• read Issue 1 of the ‘SENsational learning ideas’ newsletter, designed to support parents and carers with learning at home for children
If you have any questions about your child’s home learning it is best to contact your school in the first instance.
Health and social care
Health and care services are continually reviewing arrangements with schools and families to maintain support and will do so whenever possible.
We are in regular contact with every school that works with South Gloucestershire children to support vulnerable families. Additional support has been coordinated, and there has been a joint approach by health, social care and education.
Free school meals and food vouchers
For information on free school meals and food vouchers, check our education and support for children and young people page.
A hospital passport is a document to help children and young people with learning disabilities and other lifelong disabilities. The aim of the hospital passport is to provide doctors and nurses with information about your child during a hospital visit.
You can complete a hospital passport for your child on the University Hospital Bristol website.
Going to hospital with COVID-19
If you need to take your child to hospital because they have coronavirus (COVID-19), complete and take with them the NHS COVID-19 Grab and Go form.
This should be used in conjunction with your hospital passport.
Read the NHS COVID-19 Grab and Go guidance notes for advice on filling in the form.
You will be contacted if your appointment has to be cancelled. If you are unwell or have been in contact with someone who has become unwell, do not attend without contacting your health professional first.
Community Children’s Health Partnership (CCHP)
Visit the Community Children’s Health Partnership website to check the details of service changes for a range of CCHP services, which include some services related to SEND.
A dedicated telephone advice and information service is available for families currently receiving care from Community Children’s Health Partnership (CCHP) teams. For the latest information check the Community Children’s Health Partnership website and their Covid-19 page.
Easy read information
For health information and advice about coronavirus, visit the NHS 111 website in the first instance.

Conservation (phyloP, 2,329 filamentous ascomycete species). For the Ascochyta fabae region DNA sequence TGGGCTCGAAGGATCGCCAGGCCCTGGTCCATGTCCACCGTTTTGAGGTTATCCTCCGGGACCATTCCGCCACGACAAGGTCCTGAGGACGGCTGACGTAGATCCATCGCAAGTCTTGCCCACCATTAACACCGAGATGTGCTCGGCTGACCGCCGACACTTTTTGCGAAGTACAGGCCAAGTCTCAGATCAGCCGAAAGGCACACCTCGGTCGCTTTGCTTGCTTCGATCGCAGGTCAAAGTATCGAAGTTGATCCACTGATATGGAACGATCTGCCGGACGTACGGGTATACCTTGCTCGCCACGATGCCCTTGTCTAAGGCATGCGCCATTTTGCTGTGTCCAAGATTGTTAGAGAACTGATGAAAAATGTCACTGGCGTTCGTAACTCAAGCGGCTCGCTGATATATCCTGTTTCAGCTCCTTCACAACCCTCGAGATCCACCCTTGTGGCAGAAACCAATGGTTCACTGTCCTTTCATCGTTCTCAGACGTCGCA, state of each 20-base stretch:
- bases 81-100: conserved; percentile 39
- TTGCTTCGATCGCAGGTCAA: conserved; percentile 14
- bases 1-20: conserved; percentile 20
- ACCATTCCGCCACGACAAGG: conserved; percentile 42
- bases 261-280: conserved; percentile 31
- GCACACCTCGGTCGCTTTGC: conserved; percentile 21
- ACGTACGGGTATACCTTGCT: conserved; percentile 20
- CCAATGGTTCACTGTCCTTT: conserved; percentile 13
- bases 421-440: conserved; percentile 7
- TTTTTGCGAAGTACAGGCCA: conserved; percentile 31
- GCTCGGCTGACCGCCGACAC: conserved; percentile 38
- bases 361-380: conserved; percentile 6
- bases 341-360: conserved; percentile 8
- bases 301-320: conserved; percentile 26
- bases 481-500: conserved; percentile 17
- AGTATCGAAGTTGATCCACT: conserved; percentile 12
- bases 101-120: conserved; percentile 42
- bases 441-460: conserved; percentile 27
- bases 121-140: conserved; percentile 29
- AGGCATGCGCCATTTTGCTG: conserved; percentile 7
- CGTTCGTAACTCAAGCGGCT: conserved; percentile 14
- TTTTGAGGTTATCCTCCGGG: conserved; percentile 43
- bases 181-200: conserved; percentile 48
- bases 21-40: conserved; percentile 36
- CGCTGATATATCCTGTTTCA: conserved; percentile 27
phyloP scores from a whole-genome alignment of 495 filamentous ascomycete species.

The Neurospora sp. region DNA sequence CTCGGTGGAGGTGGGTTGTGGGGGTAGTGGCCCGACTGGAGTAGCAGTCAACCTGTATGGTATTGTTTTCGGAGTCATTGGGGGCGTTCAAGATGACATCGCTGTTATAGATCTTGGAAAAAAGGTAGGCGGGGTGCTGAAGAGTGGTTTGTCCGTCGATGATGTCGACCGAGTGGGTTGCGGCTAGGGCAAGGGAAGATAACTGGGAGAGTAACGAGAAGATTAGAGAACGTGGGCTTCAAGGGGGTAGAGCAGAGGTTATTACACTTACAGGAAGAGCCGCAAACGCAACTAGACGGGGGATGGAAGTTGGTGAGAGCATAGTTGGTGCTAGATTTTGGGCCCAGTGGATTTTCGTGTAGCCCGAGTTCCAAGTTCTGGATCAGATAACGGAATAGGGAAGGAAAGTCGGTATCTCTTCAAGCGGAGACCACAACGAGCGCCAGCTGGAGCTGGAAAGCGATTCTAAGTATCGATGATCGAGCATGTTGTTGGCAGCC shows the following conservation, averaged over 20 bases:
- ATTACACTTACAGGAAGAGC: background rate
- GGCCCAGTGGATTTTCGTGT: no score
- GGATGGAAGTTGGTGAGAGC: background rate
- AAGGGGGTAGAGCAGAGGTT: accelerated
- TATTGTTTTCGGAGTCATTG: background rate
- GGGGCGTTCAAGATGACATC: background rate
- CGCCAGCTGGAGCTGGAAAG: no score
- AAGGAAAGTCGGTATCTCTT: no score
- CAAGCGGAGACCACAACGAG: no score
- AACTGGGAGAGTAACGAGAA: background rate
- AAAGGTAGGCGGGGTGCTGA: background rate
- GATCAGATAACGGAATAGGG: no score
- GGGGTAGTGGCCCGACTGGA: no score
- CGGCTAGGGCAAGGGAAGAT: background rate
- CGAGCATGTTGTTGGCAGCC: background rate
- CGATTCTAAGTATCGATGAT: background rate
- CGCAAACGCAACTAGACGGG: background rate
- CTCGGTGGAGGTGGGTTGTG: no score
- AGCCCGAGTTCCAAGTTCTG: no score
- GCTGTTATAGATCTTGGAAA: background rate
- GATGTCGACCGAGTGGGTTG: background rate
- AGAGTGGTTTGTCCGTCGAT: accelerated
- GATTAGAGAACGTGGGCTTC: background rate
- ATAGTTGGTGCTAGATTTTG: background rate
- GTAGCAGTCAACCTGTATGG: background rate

Occupational Therapy and Physiotherapy advice service: 07917 393196
The SEND local offer is your source of information on help and support for families and children 0-25 with special educational needs and disabilities.
South Glos Parents and Carers are a supportive community of parents and carers who work to improve services and support for children, young people with additional needs and their families.
South Glos Parents and Carers have developed a virtual support service, where parents and carers can join an online support group, a relaxed and informal fortnightly evening meet-up to share challenges and celebrate successes with those who truly understand. One-to-one support is also available by arrangement via video call, phone call or email. Visit the South Glos Parents and Carers website for further information on the virtual online support available.
Supportive Parents, the local SENDIAS service, offer free, impartial and confidential information, advice and support to children and young people with special educational needs and disabilities (SEND) and their parents/carers.
For additional information and resources that could be useful to you and your family, visit the Contact: for families with disabled children website.
Answers to your questions
We have worked with the South Gloucestershire Parent Carer Forum to answer some of the most common questions that parents and carers of children with Special Educational Needs and Disabilities have been asking. Visit our answers to your questions page.